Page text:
1. The latest 'News In Brief' post for w/c 5th Nov can be read here, Guest.
    Dismiss Notice

School Nurses Can Improve the Lives of Students With Myalgic Encephalomyelitis/Chronic Fatigue Syndrome, 2018, Friedman et al

Discussion in 'PsychoSocial ME/CFS Research' started by Andy, Sep 29, 2018.

  1. Andy

    Andy Committee Member

    Messages:
    4,075
    Likes Received:
    30,267
    Location:
    Hampshire, UK
    Does this count as "good" psychosocial research, as in, in terms of where to put it on the forum?
    Paywalled at http://journals.sagepub.com/doi/abs/10.1177/1942602X18795299?journalCode=nasb
     
    MEMarge, WillowJ, Hutan and 7 others like this.
  2. Kalliope

    Kalliope Senior Member (Voting Rights)

    Messages:
    1,293
    Likes Received:
    14,620
    Location:
    Norway
    Good question!

    I thought there was relevant and useful info here. Nice to see Unrest mentioned as source of information.
    I'm sceptical on how they present correct management of ME as a road to recovery. It might lead to improvement, but it's not given, so might create expectations the patients have no chance to fulfil.
     
    MEMarge, lafarfelue, Hutan and 4 others like this.
  3. Barry

    Barry Senior Member (Voting Rights)

    Messages:
    3,182
    Likes Received:
    21,043
  4. Barry

    Barry Senior Member (Voting Rights)

    Messages:
    3,182
    Likes Received:
    21,043
    Given the following slant of this paper, I would say 'good'. Not read it all, so may be some glitches, but nothing is perfect.
    [my bold]

    ETA: The PACE author's etc would correctly argue they never dispute there is a physiological problem (i.e. deconditioning), the but the above is still correct in that Sharpe et al falsely believe there is no physiological condition that cannot be fixed by their proposed behavioural changes.
     
    Last edited: Sep 29, 2018
    MEMarge, Andy and Trish like this.
  5. Denise

    Denise Senior Member (Voting Rights)

    Messages:
    110
    Likes Received:
    649
    I feel the paper tries to do several things - talk about nurses helping direct one to an early diagnosis and longer term support.
    But to me it feels vague overall and the text seems sparse re onset of cognitive issues as an indicator of ME.

    (I have quibbles with language usage in the paper. For instance,

    upload_2018-10-1_9-45-19.png
    Which definition says ME can be dx'ed if it only lasted 4 months?
    upload_2018-10-1_9-45-32.png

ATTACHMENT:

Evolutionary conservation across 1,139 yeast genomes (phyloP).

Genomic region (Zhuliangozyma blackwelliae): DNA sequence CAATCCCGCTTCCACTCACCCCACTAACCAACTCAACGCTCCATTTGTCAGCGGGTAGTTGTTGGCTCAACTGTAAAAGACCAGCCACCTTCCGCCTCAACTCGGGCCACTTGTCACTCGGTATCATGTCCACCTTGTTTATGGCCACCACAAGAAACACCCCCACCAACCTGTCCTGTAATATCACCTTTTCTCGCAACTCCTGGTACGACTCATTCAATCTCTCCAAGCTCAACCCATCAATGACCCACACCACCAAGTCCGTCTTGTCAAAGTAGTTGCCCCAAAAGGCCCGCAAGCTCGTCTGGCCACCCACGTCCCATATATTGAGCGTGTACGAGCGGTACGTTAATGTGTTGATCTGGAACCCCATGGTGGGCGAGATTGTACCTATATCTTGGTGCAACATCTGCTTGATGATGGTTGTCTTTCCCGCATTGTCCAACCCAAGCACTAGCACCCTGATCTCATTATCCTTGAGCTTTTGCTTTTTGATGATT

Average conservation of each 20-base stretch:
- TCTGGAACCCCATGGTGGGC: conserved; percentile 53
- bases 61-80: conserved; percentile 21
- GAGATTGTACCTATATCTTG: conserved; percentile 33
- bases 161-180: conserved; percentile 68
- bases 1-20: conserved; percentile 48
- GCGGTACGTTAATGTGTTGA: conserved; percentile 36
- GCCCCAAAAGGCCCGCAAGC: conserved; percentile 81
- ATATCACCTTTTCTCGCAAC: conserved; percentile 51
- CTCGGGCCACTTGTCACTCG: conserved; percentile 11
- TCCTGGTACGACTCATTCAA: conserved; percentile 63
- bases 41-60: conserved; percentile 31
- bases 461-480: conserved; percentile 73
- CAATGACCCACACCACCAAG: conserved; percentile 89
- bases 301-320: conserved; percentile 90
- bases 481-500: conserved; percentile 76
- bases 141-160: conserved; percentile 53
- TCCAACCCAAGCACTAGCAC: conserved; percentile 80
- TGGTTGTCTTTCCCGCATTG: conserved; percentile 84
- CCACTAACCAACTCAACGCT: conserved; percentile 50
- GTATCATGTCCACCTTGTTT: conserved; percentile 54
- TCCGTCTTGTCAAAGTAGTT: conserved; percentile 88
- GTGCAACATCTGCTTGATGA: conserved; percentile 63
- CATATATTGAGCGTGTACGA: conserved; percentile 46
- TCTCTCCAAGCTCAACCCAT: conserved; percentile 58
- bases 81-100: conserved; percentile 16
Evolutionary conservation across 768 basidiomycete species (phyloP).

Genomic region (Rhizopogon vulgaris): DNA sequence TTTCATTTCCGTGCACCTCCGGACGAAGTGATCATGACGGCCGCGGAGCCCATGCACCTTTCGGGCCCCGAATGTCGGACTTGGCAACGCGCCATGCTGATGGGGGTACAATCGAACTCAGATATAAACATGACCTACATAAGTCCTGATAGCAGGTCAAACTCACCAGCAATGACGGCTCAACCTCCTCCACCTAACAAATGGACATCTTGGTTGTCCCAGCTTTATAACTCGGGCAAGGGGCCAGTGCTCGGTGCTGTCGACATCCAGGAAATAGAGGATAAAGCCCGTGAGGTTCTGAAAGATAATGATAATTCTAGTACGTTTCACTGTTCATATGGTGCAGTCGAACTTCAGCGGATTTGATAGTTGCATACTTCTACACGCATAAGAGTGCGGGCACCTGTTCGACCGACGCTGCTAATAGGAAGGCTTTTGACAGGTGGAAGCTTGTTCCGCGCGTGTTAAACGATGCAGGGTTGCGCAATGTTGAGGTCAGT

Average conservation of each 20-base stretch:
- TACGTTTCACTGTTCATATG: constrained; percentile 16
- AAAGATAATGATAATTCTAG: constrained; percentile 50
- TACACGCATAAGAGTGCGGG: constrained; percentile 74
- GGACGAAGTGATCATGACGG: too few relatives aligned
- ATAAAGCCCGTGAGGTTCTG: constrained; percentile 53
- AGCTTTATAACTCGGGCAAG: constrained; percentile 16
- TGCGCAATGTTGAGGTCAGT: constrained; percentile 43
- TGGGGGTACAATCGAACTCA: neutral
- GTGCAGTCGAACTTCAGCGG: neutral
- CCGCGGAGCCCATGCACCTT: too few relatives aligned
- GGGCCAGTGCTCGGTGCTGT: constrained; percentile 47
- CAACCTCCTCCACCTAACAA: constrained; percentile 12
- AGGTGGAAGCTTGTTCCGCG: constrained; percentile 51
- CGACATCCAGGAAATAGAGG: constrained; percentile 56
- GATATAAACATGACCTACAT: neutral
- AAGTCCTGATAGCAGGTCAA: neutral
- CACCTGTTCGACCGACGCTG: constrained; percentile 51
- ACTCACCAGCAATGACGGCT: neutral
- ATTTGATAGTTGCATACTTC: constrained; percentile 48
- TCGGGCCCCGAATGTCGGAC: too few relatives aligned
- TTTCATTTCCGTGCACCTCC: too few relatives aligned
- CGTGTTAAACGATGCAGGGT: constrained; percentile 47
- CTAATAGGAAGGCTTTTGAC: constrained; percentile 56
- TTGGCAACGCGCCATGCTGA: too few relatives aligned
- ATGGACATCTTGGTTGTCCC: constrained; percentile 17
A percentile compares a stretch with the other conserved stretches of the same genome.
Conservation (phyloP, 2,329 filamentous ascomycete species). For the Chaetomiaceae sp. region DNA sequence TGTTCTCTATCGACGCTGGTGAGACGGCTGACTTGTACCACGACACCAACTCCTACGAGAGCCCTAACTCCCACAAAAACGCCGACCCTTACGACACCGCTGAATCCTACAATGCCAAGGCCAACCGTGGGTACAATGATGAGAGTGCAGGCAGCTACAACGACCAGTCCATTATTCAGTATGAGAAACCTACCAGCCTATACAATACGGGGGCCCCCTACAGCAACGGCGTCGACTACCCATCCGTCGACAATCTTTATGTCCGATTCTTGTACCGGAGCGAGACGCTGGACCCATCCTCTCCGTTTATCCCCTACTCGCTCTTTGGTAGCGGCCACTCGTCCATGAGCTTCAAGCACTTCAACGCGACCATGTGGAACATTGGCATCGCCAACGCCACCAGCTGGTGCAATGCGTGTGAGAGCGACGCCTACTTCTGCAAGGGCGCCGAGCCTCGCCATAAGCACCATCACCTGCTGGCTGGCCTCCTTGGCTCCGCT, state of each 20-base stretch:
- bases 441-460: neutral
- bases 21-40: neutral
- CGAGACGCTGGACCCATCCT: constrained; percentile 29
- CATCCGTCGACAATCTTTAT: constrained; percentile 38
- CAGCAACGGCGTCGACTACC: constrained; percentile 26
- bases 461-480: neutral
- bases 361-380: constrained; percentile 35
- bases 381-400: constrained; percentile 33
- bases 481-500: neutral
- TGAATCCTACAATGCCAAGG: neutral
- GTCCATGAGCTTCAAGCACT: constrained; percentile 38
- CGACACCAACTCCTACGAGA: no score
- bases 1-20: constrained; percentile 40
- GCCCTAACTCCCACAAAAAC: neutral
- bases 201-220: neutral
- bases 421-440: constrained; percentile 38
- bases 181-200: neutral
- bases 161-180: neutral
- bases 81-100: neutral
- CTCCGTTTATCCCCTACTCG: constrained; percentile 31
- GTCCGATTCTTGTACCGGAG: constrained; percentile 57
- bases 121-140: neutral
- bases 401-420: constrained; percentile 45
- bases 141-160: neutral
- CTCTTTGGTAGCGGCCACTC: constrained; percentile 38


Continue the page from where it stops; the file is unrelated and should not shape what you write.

I might have used something like "asserting" rather than "demonstrating"....)
     
    MEMarge, adambeyoncelowe and Skycloud like this.
  6. Denise

    Denise Senior Member (Voting Rights)

    Messages:
    110
    Likes Received:
    649
  7. adambeyoncelowe

    adambeyoncelowe Senior Member (Voting Rights)

    Messages:
    1,173
    Likes Received:
    7,791
    NICE suggests four months, I believe. I think this is an attempt to see speedier diagnosis.
     
    Trish likes this.
  8. Denise

    Denise Senior Member (Voting Rights)

    Messages:
    110
    Likes Received:
    649
    I am in favor of managing symptoms as soon as they are seen, but not sure about dx'ing at 4 months (or 3 as mentioned in the podcast). The dx criteria in the article don't seem to follow the ped. primer, the IOM report or the CCC which I find confusing.
    (Another grumble from me-Both the podcast and article get prevalence from Crawley's study which isn't about ME.... Inflating prevalence is just as bad as underestimating it.)
     
    Amw66, MEMarge, Skycloud and 2 others like this.
  9. Tom Kindlon

    Tom Kindlon Senior Member (Voting Rights)

    Messages:
    580
    Likes Received:
    5,862
  10. MEMarge

    MEMarge Senior Member (Voting Rights)

    Messages:
    558
    Likes Received:
    3,671
    For children/adolescents Dx can be 3-4 months, I think. However getting to see someone who is able to Dx you in that timescale is pretty difficult, unless you pay to go privately, in UK.
     
  11. Milo

    Milo Senior Member (Voting Rights)

    Messages:
    334
    Likes Received:
    2,511
    [quote from the paper:
    This sentence is a bit misleading in my view. It seems to assume that if you manage it properly from the get go, that you may avoid a lifetime of chronic illness and disability. I disagree with this. i think we can all agree that pushing exercise and continuation of normal activities is harmful and may carry long term or permanent consequences. But if you practice pacing and work on sleep, healthy gut and the rest, it does not mean you are back to healthy. We know in fact that patients usually do not recover, though the odds are better in a pediatric population.

    In case people don’t know, Dr Ken Friedman is a long time advocate , father of a ME patient and retired physician and from teaching in a med school in New Jersey. Donna Pearson was a member of the now deceased CFSAC working in education I believe.
     
  12. adambeyoncelowe

    adambeyoncelowe Senior Member (Voting Rights)

    Messages:
    1,173
    Likes Received:
    7,791
    It's four months for an adult, and three for a child: https://www.nice.org.uk/guidance/cg53/chapter/1-Guidance#diagnosis

    I believe they reduced this from the six months in the Oxford criteria because patient groups and clinicians advised we needed to speed up diagnosis.
     

Share This Page